Ethics Chapter 4 Aptitude And Foundational Values For Civil Services Part 1

Aptitude And Foundational Values For Civil Services Part 1

This unit has been classified under the following sub-heads


2.Aptitude vs Attitude

3.Civil service values



1.      Civil Service Code

2.      Political Impartiality

3.      Equality of Treatment


1.Standards in Public Life

2.Catalyst to Stability

3.Transparency in Governance

4.Value of Public Opinion

5.Systematic Reforms 6. A new Ethos

Description of the above has been laid down below.

Aptitude And Civil Service Values
A natural/inherent talent to acquire a certain skill or ability in the future through appropriate training. Aptitude can be both metals as well as physical.

  • Civil service aptitude
  • Intellectual aptitude
  • Moral aptitude
  • Emotional aptitude

Difference between Attitude and Aptitude

  • While attitude is positive/negative/indifferent feeling towards a person, object, event or idea; aptitude is a competency to do certain kind of work. Both attitude and aptitude can be nurtured.
  • While attitude is associated with character or virtues; aptitude is associated with competence.
  • While attitude underpins the character, virtues, and moral values; aptitude determines if the person would develop desired skills to do a task.
  • While attitude is only mental; aptitude is both mental and physical.


Values are the standards on which, we evaluate things. For every situation, we don’t have time to ‘test’ the case on ethical theories such as utilitarianism. Values provide a time-saving shortcut in such situation. For example, “political neutrality” is one value of civil service.

Following are some values which form the basis of civil service ethics:
•        Impartiality
•        Objectivity
•        Reliability of administrative operations
•        Openness
•        The service principal
•        Responsibility
Foundational values of civil services:
According to the 2nd ARC report
Dedication to public service
Impartiality and Non-Partisanship
Compassion and tolerance towards weaker section

Real integrity is doing the right thing, knowing that nobody’s going to know whether you did it or not.    Integrity is a personal choice, an uncompromising and consistent commitment to honour moral, ethical, spiritual and artistic values and principles. Integrity compels us to be socially conscious and to welcome both personal and professional responsibility. Its values encourage us to be honest in all our dealings and committed to a lifelong search for truth and justice.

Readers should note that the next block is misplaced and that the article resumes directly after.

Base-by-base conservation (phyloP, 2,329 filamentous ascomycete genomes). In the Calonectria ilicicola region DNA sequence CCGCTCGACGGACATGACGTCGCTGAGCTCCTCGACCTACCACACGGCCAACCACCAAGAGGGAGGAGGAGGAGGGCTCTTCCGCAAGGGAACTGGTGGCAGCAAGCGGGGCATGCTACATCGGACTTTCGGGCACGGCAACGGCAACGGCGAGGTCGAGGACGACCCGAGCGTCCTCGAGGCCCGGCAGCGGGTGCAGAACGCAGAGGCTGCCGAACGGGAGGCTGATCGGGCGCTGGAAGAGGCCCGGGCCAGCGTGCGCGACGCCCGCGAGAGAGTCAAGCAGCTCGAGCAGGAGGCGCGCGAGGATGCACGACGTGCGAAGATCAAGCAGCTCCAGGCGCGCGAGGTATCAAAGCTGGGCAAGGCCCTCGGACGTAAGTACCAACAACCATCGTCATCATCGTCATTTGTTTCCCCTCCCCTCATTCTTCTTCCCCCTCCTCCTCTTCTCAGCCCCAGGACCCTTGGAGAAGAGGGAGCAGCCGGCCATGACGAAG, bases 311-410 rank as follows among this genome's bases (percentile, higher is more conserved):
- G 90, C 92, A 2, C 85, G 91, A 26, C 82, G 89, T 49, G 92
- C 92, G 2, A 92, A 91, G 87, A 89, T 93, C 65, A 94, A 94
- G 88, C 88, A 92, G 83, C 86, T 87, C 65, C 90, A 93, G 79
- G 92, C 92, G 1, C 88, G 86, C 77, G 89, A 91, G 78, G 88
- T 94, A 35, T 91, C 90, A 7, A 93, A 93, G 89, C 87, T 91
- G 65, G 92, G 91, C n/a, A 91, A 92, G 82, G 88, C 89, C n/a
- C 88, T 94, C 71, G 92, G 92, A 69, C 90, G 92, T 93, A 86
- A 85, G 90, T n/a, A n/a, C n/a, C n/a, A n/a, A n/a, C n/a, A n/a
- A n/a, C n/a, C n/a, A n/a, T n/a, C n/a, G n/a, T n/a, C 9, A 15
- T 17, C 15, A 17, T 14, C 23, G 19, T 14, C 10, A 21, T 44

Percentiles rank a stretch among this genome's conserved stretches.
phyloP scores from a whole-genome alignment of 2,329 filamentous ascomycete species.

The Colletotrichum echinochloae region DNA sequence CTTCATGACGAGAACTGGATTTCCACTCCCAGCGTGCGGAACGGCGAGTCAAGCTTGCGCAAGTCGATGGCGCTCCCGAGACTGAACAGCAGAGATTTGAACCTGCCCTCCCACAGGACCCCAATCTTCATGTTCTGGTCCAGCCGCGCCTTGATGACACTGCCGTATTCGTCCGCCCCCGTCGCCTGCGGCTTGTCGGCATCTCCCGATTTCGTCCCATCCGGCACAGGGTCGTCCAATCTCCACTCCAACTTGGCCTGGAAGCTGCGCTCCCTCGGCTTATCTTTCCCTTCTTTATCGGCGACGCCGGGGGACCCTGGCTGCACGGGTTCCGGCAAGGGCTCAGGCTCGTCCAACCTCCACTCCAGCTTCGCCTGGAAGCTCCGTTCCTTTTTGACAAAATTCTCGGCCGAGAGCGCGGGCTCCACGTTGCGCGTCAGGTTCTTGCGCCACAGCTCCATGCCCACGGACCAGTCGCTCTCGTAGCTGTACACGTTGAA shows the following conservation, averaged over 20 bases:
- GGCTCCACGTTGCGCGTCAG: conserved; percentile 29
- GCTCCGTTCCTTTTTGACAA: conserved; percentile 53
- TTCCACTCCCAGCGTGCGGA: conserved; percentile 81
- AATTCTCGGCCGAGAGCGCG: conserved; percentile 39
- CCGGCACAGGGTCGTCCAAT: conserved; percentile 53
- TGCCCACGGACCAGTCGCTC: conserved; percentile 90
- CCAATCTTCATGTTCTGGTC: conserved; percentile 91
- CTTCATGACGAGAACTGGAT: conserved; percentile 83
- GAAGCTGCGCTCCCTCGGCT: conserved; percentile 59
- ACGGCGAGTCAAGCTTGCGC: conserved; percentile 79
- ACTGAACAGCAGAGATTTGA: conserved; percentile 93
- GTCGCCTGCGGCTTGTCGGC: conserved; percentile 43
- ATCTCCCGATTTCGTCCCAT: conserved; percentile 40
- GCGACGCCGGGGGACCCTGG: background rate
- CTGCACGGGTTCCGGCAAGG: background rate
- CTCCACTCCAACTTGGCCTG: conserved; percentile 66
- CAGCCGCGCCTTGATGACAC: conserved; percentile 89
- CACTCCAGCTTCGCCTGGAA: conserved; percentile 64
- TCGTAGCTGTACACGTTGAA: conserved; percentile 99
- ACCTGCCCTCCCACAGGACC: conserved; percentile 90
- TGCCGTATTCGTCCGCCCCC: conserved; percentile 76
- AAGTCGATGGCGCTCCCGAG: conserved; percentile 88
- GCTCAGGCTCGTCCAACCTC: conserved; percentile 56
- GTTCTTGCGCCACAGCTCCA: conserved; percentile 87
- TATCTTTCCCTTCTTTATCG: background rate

Integrity requires a self-discipline and will power capable of resisting the temptation. Its priceless reward is peace of mind and true dignity. It is a fact that we are not born with integrity. How well it is ingrained into our character depends upon the healthy development of certain key personality traits, especially during the critical stages of early childhood. How well we maintain personal integrity once it develops depends thereafter on the strength of our values and the moral choice we make.

Civil servants have to set out the highest standards of integrity and morality. This requires self-sacrifice a concept that rises above individualism and ‘hedonism’ to create an environment of public duty among the civil servants. An exemplary civil servant is not simply one who obeys the laws and behaves within the confines of law but is also one who strives for a moral government.

Integrity requires in a civil servant to incorporate the values of honesty, sympathy empathy, compassion, fairness, self-control, and duty so that a civil servant will be able to uphold high personal and professional standards in all circumstances. ‘Honesty’ requires ‘truthfulness’, freedom from deception and fraud, fair and straightforward conduct. Sympathy enables a person to be deeply affected and concerned about the good beings of others, to imagine their suffering and be moved by their experience of others especially people who need assistance compassion is a form of spirituality, a way of living and walking through life.

‘Civil Service Conduct Rules’ recommends ‘absolute integrity’ for civil servants, whether they are IAS, IPS, IFS, IRS etc. Also, every civil servant is supposed to take all possible steps to ensure the integrity of all government servants for the time being under his/her control and not only be honest but should also have the reputation of being so. Integrity has been considerably widened by declaring that a civil servant must keep himself within bounds of administrative decency. Breach of trust is termed as lack of integrity and the apex court has ruled that in such matter the civil servant should be removed from service. Possession of disproportionate assets, even temporary defalcation of public money is termed as a lack of integrity. Honesty and faithful discharge of duty, promptness and courtesy, observance of government policies, general good conduct strengthen ‘integrity’ in civil services.

Aspirants looking forward to applying for the post of IAS can check the UPSC Eligibility Criteria for more details.

Leave a Comment

Your Mobile number and Email id will not be published. Required fields are marked *